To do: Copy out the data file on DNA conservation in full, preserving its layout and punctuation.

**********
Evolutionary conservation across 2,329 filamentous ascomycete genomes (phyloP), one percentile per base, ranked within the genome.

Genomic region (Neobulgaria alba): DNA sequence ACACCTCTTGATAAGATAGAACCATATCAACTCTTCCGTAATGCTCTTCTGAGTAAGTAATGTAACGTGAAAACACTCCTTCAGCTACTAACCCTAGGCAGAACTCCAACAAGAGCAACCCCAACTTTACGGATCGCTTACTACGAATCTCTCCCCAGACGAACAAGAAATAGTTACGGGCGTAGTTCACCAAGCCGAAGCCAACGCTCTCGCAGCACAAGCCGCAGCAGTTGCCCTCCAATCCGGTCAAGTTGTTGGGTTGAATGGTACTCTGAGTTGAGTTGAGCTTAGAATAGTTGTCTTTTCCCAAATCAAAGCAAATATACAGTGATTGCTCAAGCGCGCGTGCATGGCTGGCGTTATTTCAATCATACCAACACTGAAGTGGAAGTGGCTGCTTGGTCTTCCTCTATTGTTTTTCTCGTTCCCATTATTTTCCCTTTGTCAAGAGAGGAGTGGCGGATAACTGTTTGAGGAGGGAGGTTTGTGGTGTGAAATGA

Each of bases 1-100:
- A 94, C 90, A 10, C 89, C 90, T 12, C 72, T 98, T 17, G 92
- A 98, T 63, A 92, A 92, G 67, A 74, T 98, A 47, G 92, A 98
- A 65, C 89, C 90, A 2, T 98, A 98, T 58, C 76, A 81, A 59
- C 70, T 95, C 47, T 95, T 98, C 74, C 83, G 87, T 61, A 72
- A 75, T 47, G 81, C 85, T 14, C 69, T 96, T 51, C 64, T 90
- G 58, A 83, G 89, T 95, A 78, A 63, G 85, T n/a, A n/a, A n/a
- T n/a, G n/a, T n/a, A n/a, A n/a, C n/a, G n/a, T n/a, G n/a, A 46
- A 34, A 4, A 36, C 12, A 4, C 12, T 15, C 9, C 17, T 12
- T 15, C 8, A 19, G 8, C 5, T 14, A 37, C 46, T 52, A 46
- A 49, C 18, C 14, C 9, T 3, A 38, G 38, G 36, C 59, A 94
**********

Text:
Evolutionary conservation across 2,329 filamentous ascomycete genomes (phyloP), one percentile per base, ranked within the genome.

Genomic region (Neobulgaria alba): DNA sequence ACACCTCTTGATAAGATAGAACCATATCAACTCTTCCGTAATGCTCTTCTGAGTAAGTAATGTAACGTGAAAACACTCCTTCAGCTACTAACCCTAGGCAGAACTCCAACAAGAGCAACCCCAACTTTACGGATCGCTTACTACGAATCTCTCCCCAGACGAACAAGAAATAGTTACGGGCGTAGTTCACCAAGCCGAAGCCAACGCTCTCGCAGCACAAGCCGCAGCAGTTGCCCTCCAATCCGGTCAAGTTGTTGGGTTGAATGGTACTCTGAGTTGAGTTGAGCTTAGAATAGTTGTCTTTTCCCAAATCAAAGCAAATATACAGTGATTGCTCAAGCGCGCGTGCATGGCTGGCGTTATTTCAATCATACCAACACTGAAGTGGAAGTGGCTGCTTGGTCTTCCTCTATTGTTTTTCTCGTTCCCATTATTTTCCCTTTGTCAAGAGAGGAGTGGCGGATAACTGTTTGAGGAGGGAGGTTTGTGGTGTGAAATGA

Each of bases 1-100:
- A 94, C 90, A 10, C 89, C 90, T 12, C 72, T 98, T 17, G 92
- A 98, T 63, A 92, A 92, G 67, A 74, T 98, A 47, G 92, A 98
- A 65, C 89, C 90, A 2, T 98, A 98, T 58, C 76, A 81, A 59
- C 70, T 95, C 47, T 95, T 98, C 74, C 83, G 87, T 61, A 72
- A 75, T 47, G 81, C 85, T 14, C 69, T 96, T 51, C 64, T 90
- G 58, A 83, G 89, T 95, A 78, A 63, G 85, T n/a, A n/a, A n/a
- T n/a, G n/a, T n/a, A n/a, A n/a, C n/a, G n/a, T n/a, G n/a, A 46
- A 34, A 4, A 36, C 12, A 4, C 12, T 15, C 9, C 17, T 12
- T 15, C 8, A 19, G 8, C 5, T 14, A 37, C 46, T 52, A 46
- A 49, C 18, C 14, C 9, T 3, A 38, G 38, G 36, C 59, A 94